Two main factors came into play for us choosing ROBOTC to program Arty: it’s easy to learn and it has the ability to use tasks. The first factor was essential, as our team had no previous experience in ROBOTC. The only previous experience with programming robots our team had came from using block code. The transition to using a text-based language, especially one we had almost no base in was worrying, and lead to questions about our ability to learn the language in-time to program the robot. Our lead programmer had experience in programming languages, but no experience in C-based languages, meaning there was a lot of learning involved in the first few weeks of programming. However, after those few weeks, we felt confident in our abilities with the program, and were able to create the complex programs used in Arty with almost no syntax trouble.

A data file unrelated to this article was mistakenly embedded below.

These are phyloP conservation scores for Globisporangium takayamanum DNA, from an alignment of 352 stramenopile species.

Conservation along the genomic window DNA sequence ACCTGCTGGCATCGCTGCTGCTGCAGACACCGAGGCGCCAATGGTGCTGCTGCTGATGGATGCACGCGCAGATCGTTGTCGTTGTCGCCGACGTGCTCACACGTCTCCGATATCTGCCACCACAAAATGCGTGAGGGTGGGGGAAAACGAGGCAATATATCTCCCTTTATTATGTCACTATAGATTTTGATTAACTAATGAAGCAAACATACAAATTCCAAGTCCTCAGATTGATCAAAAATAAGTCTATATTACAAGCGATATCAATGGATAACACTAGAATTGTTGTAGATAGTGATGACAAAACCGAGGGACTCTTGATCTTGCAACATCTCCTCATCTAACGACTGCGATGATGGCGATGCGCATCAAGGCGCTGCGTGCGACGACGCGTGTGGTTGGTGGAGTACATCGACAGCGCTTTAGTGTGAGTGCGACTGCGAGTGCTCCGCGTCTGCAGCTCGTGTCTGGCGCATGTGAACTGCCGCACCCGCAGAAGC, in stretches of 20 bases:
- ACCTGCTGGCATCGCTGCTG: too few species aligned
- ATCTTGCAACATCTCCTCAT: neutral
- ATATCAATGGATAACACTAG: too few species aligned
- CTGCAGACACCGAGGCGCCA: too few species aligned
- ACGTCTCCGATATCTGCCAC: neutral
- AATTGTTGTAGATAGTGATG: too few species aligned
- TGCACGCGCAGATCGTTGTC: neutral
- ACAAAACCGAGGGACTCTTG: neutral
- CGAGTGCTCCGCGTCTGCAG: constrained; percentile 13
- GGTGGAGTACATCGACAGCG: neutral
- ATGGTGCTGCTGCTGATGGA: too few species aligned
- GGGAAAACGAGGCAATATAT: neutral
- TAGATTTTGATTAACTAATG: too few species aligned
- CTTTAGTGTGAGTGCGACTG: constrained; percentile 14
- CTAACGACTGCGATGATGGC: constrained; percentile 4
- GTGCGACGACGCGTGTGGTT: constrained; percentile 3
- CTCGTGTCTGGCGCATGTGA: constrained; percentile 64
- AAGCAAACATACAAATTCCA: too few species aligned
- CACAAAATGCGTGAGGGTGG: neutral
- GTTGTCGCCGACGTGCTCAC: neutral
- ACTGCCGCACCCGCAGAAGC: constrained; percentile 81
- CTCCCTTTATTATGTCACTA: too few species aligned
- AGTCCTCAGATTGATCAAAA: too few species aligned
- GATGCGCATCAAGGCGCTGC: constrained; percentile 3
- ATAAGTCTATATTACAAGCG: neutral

The second factor was specific mainly to Arty, but still very important. Due to Arty being a dual-bot, we needed a way to run programs for the rover and the tower at the same time. This was allowed by tasks, which can run side by side with each other, unlike functions, which run one after the other. These tasks allowed us to run the rover and tower side by side, but also allowed for smaller additions to increase efficiency.

Semiconductors 04

How ROBOTC was Used